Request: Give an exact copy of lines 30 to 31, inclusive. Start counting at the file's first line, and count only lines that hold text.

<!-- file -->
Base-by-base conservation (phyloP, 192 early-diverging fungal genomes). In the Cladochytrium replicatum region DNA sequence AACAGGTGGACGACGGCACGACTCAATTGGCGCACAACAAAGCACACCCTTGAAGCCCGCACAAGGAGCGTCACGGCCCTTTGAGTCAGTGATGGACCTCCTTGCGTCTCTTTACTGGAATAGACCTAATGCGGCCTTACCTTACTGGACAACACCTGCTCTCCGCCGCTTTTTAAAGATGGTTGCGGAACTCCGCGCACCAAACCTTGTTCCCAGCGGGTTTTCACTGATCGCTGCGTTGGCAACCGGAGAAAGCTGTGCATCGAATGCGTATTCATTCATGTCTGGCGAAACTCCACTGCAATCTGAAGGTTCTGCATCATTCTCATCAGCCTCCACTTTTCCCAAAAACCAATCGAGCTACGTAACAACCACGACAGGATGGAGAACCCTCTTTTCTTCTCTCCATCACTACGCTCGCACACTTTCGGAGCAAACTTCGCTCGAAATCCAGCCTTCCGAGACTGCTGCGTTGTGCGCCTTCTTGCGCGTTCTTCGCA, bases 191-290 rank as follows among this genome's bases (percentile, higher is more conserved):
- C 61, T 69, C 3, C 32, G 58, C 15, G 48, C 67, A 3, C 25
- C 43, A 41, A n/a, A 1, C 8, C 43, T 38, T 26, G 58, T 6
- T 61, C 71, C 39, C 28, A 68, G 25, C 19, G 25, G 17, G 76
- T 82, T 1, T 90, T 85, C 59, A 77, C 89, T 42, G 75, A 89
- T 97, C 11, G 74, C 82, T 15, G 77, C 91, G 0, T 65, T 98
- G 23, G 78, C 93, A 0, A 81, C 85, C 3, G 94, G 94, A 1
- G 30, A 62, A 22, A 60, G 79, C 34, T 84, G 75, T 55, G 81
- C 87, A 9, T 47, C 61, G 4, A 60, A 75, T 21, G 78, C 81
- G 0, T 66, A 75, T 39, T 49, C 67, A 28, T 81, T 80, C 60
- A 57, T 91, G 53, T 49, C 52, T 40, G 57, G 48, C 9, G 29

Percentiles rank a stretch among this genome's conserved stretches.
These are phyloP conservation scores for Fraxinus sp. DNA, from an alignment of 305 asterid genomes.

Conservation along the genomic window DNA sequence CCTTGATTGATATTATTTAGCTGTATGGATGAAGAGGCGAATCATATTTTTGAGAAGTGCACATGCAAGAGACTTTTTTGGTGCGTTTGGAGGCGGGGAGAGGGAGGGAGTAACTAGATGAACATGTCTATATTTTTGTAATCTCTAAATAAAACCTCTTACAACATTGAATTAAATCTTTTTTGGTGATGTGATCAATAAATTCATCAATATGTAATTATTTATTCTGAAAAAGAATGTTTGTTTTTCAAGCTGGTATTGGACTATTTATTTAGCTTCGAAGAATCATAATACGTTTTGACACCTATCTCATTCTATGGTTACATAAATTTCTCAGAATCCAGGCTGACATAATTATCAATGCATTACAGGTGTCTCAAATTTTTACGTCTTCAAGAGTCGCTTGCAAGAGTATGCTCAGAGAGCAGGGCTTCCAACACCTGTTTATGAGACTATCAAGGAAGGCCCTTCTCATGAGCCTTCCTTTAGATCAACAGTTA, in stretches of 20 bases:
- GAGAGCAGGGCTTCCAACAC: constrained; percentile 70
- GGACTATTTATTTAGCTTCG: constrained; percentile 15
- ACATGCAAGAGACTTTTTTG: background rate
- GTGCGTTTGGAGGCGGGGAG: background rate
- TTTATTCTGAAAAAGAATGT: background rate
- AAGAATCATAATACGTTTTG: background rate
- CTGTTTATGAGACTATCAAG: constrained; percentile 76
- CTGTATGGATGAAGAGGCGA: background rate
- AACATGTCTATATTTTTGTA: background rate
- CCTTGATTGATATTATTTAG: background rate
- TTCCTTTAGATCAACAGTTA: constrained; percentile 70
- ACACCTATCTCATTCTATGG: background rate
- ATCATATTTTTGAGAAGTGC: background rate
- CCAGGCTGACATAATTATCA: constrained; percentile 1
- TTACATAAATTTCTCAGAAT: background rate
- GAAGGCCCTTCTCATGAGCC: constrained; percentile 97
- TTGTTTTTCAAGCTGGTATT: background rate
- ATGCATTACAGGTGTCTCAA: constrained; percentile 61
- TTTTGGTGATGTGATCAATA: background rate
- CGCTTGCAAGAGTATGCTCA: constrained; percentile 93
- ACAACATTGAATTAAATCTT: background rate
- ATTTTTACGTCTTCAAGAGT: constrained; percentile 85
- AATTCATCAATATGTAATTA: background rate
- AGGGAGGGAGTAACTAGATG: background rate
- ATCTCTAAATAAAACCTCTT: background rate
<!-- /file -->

- GAAGGCCCTTCTCATGAGCC: constrained; percentile 97
- TTGTTTTTCAAGCTGGTATT: background rate